Breastfeeding: Good for you and your baby!
Congratulations on your decision to breastfeed! The American Academy of Pediatrics highly recommends breastfeeding your baby because breast milk has everything that he or she needs to grow healthy and strong.
- Breast milk is nutritious and easy to digest
- Breast milk can prevent infections
- Breastfed babies are less likely to become obese or develop diabetes, asthma, allergies, leukemia, SIDS (Sudden Infant Death Syndrome)
Plus, breastfeeding may help you:
- Lose weight more quickly
- Lower your risk for breast and ovarian cancers
- Prevent osteoporosis later in life
- Increase time and bonding with your new baby
Breastfeeding is also convenient and best of all, it’s free. No need to prepare, clean or carry bottles or to purchase baby formula. Before your baby is born, you should talk to the nurses and doctors at the hospital where you plan to deliver to let them know you have decided to breastfeed. Since your baby will be breastfed, you should request that no bottles or pacifiers are given to your baby during your hospital stay. Giving a newborn baby a bottle too soon can make breastfeeding more difficult for a new mom. You should start to nurse as soon as your baby is born, typically within the first one to two hours, if possible. Your baby will be most alert at this time, which should make learning how to nurse a lot easier.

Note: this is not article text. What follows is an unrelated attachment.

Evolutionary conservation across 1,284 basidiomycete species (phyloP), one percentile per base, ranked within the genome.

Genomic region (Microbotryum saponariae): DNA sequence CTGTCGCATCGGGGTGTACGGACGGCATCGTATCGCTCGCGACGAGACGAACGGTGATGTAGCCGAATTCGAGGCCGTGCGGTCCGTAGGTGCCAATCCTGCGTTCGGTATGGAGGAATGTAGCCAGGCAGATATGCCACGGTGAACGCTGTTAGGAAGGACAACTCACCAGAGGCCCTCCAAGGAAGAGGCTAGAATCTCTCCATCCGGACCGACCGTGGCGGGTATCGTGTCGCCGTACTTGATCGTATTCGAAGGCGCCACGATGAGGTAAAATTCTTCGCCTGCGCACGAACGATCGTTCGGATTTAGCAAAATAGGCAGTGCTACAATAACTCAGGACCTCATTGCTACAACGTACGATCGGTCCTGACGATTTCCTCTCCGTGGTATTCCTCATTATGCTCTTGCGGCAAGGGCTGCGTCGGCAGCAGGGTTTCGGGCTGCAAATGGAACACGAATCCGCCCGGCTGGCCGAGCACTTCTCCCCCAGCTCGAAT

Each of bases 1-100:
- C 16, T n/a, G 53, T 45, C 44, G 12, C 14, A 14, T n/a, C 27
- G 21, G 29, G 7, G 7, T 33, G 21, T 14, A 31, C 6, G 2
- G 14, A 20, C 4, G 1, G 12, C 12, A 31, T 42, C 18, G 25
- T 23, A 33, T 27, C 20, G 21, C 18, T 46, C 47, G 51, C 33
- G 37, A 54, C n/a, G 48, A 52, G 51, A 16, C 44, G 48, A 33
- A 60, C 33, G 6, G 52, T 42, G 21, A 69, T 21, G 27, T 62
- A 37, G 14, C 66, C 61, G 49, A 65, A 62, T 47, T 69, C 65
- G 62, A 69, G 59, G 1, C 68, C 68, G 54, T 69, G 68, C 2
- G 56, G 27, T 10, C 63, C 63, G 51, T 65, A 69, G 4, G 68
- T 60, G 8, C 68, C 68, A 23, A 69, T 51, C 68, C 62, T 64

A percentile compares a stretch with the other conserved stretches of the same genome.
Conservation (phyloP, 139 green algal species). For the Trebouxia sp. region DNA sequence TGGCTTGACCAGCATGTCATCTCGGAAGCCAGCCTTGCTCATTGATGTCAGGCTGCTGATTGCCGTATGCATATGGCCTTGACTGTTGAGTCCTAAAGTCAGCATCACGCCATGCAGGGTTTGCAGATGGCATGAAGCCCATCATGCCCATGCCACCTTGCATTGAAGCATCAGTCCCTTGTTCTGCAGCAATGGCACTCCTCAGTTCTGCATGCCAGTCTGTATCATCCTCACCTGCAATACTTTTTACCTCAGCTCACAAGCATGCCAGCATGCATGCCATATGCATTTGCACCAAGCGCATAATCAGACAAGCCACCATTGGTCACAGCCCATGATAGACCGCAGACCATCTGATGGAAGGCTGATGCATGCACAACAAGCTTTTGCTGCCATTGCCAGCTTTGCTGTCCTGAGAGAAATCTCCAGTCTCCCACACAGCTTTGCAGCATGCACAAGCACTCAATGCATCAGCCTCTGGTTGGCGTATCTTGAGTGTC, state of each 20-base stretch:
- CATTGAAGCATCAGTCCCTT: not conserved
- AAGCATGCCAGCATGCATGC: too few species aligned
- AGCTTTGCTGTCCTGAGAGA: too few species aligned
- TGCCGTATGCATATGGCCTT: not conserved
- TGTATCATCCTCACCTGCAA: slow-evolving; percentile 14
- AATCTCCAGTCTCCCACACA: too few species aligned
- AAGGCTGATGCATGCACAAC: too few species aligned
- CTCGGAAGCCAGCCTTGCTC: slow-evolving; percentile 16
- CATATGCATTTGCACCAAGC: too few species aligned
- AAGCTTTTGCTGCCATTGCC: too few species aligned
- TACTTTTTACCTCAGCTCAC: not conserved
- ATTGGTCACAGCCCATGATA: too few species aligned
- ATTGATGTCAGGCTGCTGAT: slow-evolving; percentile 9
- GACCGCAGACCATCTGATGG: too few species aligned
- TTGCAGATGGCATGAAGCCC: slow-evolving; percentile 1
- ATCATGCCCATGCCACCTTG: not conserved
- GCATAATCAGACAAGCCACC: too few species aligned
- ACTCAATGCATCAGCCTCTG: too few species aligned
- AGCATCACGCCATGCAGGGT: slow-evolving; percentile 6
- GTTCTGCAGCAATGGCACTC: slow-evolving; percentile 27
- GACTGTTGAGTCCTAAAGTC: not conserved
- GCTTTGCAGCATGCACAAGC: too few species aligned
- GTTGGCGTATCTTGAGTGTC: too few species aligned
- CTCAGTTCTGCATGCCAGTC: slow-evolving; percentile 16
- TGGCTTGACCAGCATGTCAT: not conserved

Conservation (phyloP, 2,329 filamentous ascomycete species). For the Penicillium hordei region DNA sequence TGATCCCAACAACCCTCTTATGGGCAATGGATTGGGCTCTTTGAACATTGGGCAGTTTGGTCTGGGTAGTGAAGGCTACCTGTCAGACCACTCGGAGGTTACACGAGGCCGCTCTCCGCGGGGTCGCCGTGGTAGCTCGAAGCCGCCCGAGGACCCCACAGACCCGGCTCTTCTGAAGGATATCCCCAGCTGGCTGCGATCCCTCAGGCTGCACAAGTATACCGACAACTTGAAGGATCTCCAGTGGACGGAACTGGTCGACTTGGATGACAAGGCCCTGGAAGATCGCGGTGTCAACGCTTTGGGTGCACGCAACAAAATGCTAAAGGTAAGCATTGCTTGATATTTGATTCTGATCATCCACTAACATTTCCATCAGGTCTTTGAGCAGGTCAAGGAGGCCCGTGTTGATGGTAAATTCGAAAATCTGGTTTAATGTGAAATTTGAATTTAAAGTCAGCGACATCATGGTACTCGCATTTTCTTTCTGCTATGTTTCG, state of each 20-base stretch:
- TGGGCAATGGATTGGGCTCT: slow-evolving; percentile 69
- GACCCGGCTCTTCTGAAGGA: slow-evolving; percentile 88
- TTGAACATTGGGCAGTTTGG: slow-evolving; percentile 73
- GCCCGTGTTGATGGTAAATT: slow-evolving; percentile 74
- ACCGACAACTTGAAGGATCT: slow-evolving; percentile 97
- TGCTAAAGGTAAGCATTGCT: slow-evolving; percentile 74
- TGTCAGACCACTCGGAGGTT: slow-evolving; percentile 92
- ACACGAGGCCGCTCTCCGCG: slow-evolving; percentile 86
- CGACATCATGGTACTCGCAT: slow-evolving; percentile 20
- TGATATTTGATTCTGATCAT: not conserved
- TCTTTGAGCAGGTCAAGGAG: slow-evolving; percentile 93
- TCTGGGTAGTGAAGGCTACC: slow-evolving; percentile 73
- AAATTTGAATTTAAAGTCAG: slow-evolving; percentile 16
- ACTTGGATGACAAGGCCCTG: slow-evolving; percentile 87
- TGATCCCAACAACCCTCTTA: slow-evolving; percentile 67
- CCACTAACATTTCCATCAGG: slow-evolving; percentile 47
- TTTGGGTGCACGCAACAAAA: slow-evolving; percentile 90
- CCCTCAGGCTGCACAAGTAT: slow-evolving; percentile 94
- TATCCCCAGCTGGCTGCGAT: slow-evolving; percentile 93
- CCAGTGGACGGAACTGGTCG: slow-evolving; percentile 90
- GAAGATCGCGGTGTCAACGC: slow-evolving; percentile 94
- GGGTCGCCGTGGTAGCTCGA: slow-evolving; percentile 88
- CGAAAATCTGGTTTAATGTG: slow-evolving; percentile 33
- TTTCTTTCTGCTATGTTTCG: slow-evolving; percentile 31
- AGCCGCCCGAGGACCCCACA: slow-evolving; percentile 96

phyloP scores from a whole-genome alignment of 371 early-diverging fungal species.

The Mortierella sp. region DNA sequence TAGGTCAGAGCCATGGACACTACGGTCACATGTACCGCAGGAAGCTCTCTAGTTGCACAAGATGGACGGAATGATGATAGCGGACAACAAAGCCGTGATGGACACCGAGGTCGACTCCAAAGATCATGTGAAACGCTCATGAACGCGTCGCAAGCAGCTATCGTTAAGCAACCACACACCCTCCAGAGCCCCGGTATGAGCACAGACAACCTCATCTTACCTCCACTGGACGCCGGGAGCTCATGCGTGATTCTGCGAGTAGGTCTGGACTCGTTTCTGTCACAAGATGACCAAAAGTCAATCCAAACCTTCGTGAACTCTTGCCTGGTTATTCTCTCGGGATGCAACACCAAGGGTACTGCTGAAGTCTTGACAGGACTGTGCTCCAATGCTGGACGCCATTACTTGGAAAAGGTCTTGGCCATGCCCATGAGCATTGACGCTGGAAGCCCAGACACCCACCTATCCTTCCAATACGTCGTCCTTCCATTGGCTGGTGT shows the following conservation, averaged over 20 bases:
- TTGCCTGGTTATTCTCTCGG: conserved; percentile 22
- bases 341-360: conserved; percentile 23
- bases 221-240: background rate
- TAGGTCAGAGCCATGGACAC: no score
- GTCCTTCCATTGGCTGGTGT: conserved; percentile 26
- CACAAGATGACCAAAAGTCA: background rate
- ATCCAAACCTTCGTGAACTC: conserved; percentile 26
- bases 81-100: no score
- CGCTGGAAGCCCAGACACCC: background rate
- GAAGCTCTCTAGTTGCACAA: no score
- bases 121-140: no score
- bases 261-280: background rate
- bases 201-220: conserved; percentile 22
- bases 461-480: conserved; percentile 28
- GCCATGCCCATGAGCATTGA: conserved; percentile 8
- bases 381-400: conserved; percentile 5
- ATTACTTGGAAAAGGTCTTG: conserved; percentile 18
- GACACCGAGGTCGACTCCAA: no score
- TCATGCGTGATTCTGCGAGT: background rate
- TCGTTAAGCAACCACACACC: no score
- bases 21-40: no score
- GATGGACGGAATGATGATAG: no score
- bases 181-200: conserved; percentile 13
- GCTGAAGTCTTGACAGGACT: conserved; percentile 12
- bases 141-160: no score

You can do it!
Breastfeeding may be a little challenging at first, but don’t give up. Breastfeeding help is available. Contact the hospital where you plan to deliver to find out if they have a lactation consultant (a person specially trained to help breastfeeding moms). A lactation consultant can answer your breastfeeding questions before your baby is born and meet with you after you deliver to share breastfeeding tips and additional information.
You can also call our Baby Partners line at 866-500-4571 (TTY 711) to request a doula (a specially trained caregiver) to come to your home and assist you with breastfeeding.